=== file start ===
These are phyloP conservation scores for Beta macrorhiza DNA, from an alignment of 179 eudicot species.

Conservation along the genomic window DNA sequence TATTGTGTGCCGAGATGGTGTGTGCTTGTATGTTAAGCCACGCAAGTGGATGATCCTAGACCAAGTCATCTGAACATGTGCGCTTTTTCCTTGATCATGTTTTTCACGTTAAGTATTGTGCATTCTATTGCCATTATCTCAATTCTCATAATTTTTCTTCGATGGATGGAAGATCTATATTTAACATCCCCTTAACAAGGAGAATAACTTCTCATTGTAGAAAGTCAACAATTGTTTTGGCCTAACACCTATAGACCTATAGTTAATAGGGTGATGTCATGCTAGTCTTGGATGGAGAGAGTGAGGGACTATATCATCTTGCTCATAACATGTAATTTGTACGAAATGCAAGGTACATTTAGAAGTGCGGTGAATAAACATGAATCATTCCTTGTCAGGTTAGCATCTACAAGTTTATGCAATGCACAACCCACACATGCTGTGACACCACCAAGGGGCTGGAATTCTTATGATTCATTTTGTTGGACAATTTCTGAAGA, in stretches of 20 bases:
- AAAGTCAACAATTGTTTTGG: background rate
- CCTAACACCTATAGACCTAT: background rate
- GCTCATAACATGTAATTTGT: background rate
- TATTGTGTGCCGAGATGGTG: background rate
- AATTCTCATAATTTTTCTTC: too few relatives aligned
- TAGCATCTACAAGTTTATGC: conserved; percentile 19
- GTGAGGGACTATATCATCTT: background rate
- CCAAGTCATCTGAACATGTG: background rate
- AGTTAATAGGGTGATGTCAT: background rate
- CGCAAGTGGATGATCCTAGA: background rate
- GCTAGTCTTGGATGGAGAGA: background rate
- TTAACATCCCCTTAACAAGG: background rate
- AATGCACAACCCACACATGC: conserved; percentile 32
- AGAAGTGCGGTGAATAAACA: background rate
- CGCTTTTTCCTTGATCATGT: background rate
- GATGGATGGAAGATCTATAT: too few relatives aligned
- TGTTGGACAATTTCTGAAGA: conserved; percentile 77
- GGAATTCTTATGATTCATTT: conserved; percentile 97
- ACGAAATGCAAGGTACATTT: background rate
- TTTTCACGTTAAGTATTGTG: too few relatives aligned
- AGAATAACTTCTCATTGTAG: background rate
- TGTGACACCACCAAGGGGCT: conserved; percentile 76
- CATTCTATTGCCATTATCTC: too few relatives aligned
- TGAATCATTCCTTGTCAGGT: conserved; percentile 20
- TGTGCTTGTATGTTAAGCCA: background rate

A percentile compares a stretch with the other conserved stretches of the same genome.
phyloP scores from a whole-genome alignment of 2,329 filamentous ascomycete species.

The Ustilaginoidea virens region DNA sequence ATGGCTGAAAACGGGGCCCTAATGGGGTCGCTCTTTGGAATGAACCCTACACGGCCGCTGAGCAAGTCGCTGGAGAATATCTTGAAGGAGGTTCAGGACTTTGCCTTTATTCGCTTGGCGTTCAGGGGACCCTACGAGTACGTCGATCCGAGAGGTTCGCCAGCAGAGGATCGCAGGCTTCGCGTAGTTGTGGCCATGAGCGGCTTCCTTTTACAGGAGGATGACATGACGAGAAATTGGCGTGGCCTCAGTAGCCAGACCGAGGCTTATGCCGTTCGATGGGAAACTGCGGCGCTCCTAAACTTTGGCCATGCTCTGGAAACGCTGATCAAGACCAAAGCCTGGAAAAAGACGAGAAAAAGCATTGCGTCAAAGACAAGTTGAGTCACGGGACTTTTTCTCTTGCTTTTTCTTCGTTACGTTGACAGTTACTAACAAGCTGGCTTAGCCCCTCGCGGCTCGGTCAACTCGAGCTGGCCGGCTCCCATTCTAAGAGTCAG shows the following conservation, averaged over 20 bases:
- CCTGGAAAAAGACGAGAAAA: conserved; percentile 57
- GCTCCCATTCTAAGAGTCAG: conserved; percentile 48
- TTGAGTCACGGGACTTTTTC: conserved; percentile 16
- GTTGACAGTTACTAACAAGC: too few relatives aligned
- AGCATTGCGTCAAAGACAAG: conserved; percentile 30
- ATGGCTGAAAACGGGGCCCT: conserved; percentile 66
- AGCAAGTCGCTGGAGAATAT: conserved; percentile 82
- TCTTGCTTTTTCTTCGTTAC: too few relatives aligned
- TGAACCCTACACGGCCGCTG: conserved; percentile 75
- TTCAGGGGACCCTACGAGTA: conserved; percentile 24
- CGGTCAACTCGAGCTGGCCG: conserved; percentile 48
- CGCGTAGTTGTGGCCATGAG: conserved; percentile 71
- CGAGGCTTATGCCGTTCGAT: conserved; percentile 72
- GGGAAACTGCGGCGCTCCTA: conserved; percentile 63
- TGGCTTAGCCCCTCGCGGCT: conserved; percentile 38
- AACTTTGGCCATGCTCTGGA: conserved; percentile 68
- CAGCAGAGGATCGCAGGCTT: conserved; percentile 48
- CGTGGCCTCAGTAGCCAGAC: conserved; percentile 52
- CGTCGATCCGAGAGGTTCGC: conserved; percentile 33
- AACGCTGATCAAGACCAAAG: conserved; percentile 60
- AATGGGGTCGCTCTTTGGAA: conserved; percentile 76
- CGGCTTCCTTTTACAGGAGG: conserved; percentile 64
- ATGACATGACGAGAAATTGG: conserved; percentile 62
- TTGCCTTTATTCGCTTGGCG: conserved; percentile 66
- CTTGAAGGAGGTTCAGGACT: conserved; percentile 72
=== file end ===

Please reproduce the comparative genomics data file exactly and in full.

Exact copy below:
These are phyloP conservation scores for Beta macrorhiza DNA, from an alignment of 179 eudicot species.

Conservation along the genomic window DNA sequence TATTGTGTGCCGAGATGGTGTGTGCTTGTATGTTAAGCCACGCAAGTGGATGATCCTAGACCAAGTCATCTGAACATGTGCGCTTTTTCCTTGATCATGTTTTTCACGTTAAGTATTGTGCATTCTATTGCCATTATCTCAATTCTCATAATTTTTCTTCGATGGATGGAAGATCTATATTTAACATCCCCTTAACAAGGAGAATAACTTCTCATTGTAGAAAGTCAACAATTGTTTTGGCCTAACACCTATAGACCTATAGTTAATAGGGTGATGTCATGCTAGTCTTGGATGGAGAGAGTGAGGGACTATATCATCTTGCTCATAACATGTAATTTGTACGAAATGCAAGGTACATTTAGAAGTGCGGTGAATAAACATGAATCATTCCTTGTCAGGTTAGCATCTACAAGTTTATGCAATGCACAACCCACACATGCTGTGACACCACCAAGGGGCTGGAATTCTTATGATTCATTTTGTTGGACAATTTCTGAAGA, in stretches of 20 bases:
- AAAGTCAACAATTGTTTTGG: background rate
- CCTAACACCTATAGACCTAT: background rate
- GCTCATAACATGTAATTTGT: background rate
- TATTGTGTGCCGAGATGGTG: background rate
- AATTCTCATAATTTTTCTTC: too few relatives aligned
- TAGCATCTACAAGTTTATGC: conserved; percentile 19
- GTGAGGGACTATATCATCTT: background rate
- CCAAGTCATCTGAACATGTG: background rate
- AGTTAATAGGGTGATGTCAT: background rate
- CGCAAGTGGATGATCCTAGA: background rate
- GCTAGTCTTGGATGGAGAGA: background rate
- TTAACATCCCCTTAACAAGG: background rate
- AATGCACAACCCACACATGC: conserved; percentile 32
- AGAAGTGCGGTGAATAAACA: background rate
- CGCTTTTTCCTTGATCATGT: background rate
- GATGGATGGAAGATCTATAT: too few relatives aligned
- TGTTGGACAATTTCTGAAGA: conserved; percentile 77
- GGAATTCTTATGATTCATTT: conserved; percentile 97
- ACGAAATGCAAGGTACATTT: background rate
- TTTTCACGTTAAGTATTGTG: too few relatives aligned
- AGAATAACTTCTCATTGTAG: background rate
- TGTGACACCACCAAGGGGCT: conserved; percentile 76
- CATTCTATTGCCATTATCTC: too few relatives aligned
- TGAATCATTCCTTGTCAGGT: conserved; percentile 20
- TGTGCTTGTATGTTAAGCCA: background rate

A percentile compares a stretch with the other conserved stretches of the same genome.
phyloP scores from a whole-genome alignment of 2,329 filamentous ascomycete species.

The Ustilaginoidea virens region DNA sequence ATGGCTGAAAACGGGGCCCTAATGGGGTCGCTCTTTGGAATGAACCCTACACGGCCGCTGAGCAAGTCGCTGGAGAATATCTTGAAGGAGGTTCAGGACTTTGCCTTTATTCGCTTGGCGTTCAGGGGACCCTACGAGTACGTCGATCCGAGAGGTTCGCCAGCAGAGGATCGCAGGCTTCGCGTAGTTGTGGCCATGAGCGGCTTCCTTTTACAGGAGGATGACATGACGAGAAATTGGCGTGGCCTCAGTAGCCAGACCGAGGCTTATGCCGTTCGATGGGAAACTGCGGCGCTCCTAAACTTTGGCCATGCTCTGGAAACGCTGATCAAGACCAAAGCCTGGAAAAAGACGAGAAAAAGCATTGCGTCAAAGACAAGTTGAGTCACGGGACTTTTTCTCTTGCTTTTTCTTCGTTACGTTGACAGTTACTAACAAGCTGGCTTAGCCCCTCGCGGCTCGGTCAACTCGAGCTGGCCGGCTCCCATTCTAAGAGTCAG shows the following conservation, averaged over 20 bases:
- CCTGGAAAAAGACGAGAAAA: conserved; percentile 57
- GCTCCCATTCTAAGAGTCAG: conserved; percentile 48
- TTGAGTCACGGGACTTTTTC: conserved; percentile 16
- GTTGACAGTTACTAACAAGC: too few relatives aligned
- AGCATTGCGTCAAAGACAAG: conserved; percentile 30
- ATGGCTGAAAACGGGGCCCT: conserved; percentile 66
- AGCAAGTCGCTGGAGAATAT: conserved; percentile 82
- TCTTGCTTTTTCTTCGTTAC: too few relatives aligned
- TGAACCCTACACGGCCGCTG: conserved; percentile 75
- TTCAGGGGACCCTACGAGTA: conserved; percentile 24
- CGGTCAACTCGAGCTGGCCG: conserved; percentile 48
- CGCGTAGTTGTGGCCATGAG: conserved; percentile 71
- CGAGGCTTATGCCGTTCGAT: conserved; percentile 72
- GGGAAACTGCGGCGCTCCTA: conserved; percentile 63
- TGGCTTAGCCCCTCGCGGCT: conserved; percentile 38
- AACTTTGGCCATGCTCTGGA: conserved; percentile 68
- CAGCAGAGGATCGCAGGCTT: conserved; percentile 48
- CGTGGCCTCAGTAGCCAGAC: conserved; percentile 52
- CGTCGATCCGAGAGGTTCGC: conserved; percentile 33
- AACGCTGATCAAGACCAAAG: conserved; percentile 60
- AATGGGGTCGCTCTTTGGAA: conserved; percentile 76
- CGGCTTCCTTTTACAGGAGG: conserved; percentile 64
- ATGACATGACGAGAAATTGG: conserved; percentile 62
- TTGCCTTTATTCGCTTGGCG: conserved; percentile 66
- CTTGAAGGAGGTTCAGGACT: conserved; percentile 72